City approves waste removal
September 26, 2019
The town of Century approved a request from Interim City Manager Buz Eddy Monday night to hire a company to remove sludge from the waste water treatment plant in the amount of $9,500 and an emergency request to approve an expenditure of $36,000 to purchase and repair one of three clarifiers the plant utilizes.
Eddy referred council members to a copy each had of a letter from Interim Natural Gas Superintendent Vernon Prather and Water and Wasterwater Superintendent Heath Burkett regarding the level of bio-solids and sludge present is too high and the current disposal method via drying beds are inadequate to facilitate a timely reduction.
“The most practical and only feasible way is to bring Green South Solutions in to remove 10 loads of sludge at the cost of $950 per 6,500-gallon tanker load,” said Eddy. “This will reduce the level of sludge to a workable level within regulations.”
He said the other two companies that were contacted were more costly or more of a delay, so that is why green South Solutions was chosen.
As far as where th funds will come from, Eddy said the current budget has $2,400 left for sludge removal and they may have to go into next year's budget and possibly have to transfer money from other lines but he insisted this is something that must be done.
In a motion made by Councilwoman Sandra McMurray Jackson and Seconded by Councilman Luis Gomez, the motion carried.
Eddy said the town's wastewater treatment plant has three clarifiers. One was rebuilt in 2017 and another was rebuilt in 2007, and one has not been repaired in about 20 years.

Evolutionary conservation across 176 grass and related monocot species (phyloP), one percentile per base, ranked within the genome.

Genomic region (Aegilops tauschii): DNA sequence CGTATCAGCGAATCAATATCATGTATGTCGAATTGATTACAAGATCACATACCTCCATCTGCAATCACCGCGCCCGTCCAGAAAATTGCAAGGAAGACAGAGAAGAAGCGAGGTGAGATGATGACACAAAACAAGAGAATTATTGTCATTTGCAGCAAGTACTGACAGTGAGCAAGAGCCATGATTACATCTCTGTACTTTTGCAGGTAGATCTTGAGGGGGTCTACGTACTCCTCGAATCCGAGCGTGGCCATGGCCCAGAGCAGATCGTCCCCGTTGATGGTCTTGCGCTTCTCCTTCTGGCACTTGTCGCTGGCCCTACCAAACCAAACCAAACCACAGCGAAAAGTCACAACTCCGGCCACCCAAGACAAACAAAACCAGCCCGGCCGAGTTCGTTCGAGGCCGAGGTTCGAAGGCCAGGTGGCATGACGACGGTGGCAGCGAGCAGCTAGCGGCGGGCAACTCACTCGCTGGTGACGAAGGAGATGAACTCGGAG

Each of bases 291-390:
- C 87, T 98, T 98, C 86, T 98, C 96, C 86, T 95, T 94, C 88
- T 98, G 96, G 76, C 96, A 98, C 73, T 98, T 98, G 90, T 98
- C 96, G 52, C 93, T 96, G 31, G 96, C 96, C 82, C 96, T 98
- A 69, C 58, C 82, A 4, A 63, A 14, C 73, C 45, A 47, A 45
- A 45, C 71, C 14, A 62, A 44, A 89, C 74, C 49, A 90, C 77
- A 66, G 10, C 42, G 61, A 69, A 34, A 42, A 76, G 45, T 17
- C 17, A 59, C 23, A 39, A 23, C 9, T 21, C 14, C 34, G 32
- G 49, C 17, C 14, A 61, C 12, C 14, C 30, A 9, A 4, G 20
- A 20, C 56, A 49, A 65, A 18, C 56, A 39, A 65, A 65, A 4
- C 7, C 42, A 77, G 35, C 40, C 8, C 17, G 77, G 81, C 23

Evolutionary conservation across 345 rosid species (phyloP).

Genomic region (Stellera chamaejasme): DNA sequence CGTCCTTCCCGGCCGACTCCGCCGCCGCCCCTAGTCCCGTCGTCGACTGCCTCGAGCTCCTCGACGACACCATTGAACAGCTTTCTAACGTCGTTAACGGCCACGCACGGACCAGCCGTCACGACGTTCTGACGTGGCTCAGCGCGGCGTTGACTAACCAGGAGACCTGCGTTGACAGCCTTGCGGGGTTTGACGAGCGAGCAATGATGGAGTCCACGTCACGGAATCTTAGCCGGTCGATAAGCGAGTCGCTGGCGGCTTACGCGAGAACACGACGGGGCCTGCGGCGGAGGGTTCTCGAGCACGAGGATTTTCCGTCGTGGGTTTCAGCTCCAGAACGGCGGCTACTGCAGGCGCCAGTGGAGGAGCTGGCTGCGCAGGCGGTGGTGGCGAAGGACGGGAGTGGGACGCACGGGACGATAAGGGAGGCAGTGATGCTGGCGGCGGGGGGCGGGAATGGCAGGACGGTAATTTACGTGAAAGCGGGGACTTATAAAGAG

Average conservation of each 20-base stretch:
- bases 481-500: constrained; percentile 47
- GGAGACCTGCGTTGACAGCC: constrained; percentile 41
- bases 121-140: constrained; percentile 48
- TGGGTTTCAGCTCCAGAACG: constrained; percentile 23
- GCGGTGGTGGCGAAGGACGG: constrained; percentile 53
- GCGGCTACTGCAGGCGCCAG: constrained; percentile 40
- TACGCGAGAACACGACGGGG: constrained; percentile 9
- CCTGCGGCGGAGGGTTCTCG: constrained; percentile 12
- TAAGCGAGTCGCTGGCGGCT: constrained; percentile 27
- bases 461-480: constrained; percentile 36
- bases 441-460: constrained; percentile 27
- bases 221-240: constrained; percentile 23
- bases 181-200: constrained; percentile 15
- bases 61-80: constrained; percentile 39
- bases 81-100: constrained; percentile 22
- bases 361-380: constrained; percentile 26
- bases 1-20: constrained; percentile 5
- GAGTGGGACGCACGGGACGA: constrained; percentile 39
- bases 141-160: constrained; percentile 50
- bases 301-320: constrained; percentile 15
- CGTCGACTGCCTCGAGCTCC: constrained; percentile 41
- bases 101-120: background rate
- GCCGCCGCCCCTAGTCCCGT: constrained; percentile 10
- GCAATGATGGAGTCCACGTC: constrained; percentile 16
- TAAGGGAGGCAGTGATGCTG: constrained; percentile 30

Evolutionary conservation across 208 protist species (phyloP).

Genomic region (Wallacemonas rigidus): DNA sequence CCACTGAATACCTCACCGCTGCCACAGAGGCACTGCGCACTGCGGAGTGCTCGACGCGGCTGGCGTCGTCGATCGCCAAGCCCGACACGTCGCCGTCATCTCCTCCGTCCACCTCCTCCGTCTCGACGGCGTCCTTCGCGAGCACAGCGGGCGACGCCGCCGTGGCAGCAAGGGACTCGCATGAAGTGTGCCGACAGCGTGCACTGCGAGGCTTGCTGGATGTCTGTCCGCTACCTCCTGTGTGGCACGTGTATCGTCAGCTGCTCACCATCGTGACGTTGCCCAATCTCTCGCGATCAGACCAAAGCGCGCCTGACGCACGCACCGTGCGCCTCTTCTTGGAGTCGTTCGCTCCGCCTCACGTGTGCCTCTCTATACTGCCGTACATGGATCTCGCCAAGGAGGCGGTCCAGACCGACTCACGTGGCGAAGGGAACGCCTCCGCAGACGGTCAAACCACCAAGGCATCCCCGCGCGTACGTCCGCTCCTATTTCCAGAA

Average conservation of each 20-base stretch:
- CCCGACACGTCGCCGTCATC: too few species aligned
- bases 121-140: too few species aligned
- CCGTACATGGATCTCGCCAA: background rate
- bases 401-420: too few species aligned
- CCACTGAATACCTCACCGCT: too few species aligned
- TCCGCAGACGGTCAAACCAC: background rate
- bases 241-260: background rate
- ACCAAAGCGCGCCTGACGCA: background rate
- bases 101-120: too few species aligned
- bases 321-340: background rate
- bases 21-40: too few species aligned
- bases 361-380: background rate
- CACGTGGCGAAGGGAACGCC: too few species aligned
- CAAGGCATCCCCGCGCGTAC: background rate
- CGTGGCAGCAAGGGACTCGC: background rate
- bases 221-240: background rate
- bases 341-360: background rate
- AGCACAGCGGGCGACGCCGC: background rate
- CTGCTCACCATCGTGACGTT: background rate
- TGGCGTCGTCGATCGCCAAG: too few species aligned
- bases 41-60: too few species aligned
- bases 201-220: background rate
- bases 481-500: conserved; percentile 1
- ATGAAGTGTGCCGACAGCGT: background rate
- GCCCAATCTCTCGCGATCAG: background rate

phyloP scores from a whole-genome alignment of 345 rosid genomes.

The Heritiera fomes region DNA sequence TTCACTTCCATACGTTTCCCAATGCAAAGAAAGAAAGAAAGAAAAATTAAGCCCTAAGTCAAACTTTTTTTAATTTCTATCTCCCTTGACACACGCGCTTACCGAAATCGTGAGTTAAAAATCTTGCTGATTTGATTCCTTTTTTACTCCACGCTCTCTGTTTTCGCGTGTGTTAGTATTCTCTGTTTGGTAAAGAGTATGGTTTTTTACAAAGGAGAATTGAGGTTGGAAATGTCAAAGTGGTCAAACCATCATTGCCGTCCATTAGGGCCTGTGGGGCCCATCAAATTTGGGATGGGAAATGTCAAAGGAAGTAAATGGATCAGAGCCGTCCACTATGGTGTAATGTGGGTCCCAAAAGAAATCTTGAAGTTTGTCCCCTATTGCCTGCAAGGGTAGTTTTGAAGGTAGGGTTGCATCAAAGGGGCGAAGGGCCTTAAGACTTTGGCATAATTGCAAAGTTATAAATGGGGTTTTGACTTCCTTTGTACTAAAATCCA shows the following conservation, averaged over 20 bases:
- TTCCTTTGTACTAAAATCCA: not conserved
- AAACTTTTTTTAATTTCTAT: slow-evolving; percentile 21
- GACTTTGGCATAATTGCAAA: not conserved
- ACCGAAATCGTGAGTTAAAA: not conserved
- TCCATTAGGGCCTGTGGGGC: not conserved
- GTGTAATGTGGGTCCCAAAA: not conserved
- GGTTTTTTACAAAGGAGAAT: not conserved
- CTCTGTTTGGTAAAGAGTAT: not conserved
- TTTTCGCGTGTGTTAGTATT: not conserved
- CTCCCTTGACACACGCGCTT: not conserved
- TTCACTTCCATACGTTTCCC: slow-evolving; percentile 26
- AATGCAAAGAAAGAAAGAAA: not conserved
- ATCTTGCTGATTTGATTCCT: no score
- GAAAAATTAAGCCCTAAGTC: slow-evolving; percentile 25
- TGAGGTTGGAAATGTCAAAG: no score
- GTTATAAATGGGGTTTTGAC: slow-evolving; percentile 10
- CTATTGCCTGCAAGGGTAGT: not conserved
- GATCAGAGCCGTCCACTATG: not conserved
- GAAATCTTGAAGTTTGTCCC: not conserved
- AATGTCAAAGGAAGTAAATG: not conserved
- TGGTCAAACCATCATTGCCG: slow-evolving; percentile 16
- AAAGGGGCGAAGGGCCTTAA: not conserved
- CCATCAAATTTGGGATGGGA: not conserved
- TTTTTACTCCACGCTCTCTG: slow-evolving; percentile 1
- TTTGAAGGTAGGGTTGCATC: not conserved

Eddy said that when the plant recently began using the one that had not been repaired in 20 years, it went to pieces, due to age and wear and tear.
He said the work that was done last time it was repaired was $32,000 or $33,000. Eddy said in preparing the request for funds for the council, he added 10 percent to that previous amount as a contingency and requested the council's approval for an expenditure of $36,000 to purchase the equipment to repair the clarifier and get it back working.
He said the repair will be funded by the town's capital outlay budget, which will effect the town's future plans to repair some of its lift stations. Eddy said he and Mayor Henry Hawkins met with the Florida Rural Water, which came out to the water treatment plant and offered help recently. Eddy said Chris Bailey with FRW said they are willing to help the town with applying for grants in the future, which could place some of the money they are requesting to repair the clarifier back into the town's coffers.
“The plant is working at 66 percent capacity at best,” said Eddy. “This is an emergency situation.”
In a motion made by Councilman Gomez and seconded by Councilwoman McMurray-Jackson, the motion carried. Councilman Ben Boutwell and Councilman James Smith were not present at the meeting.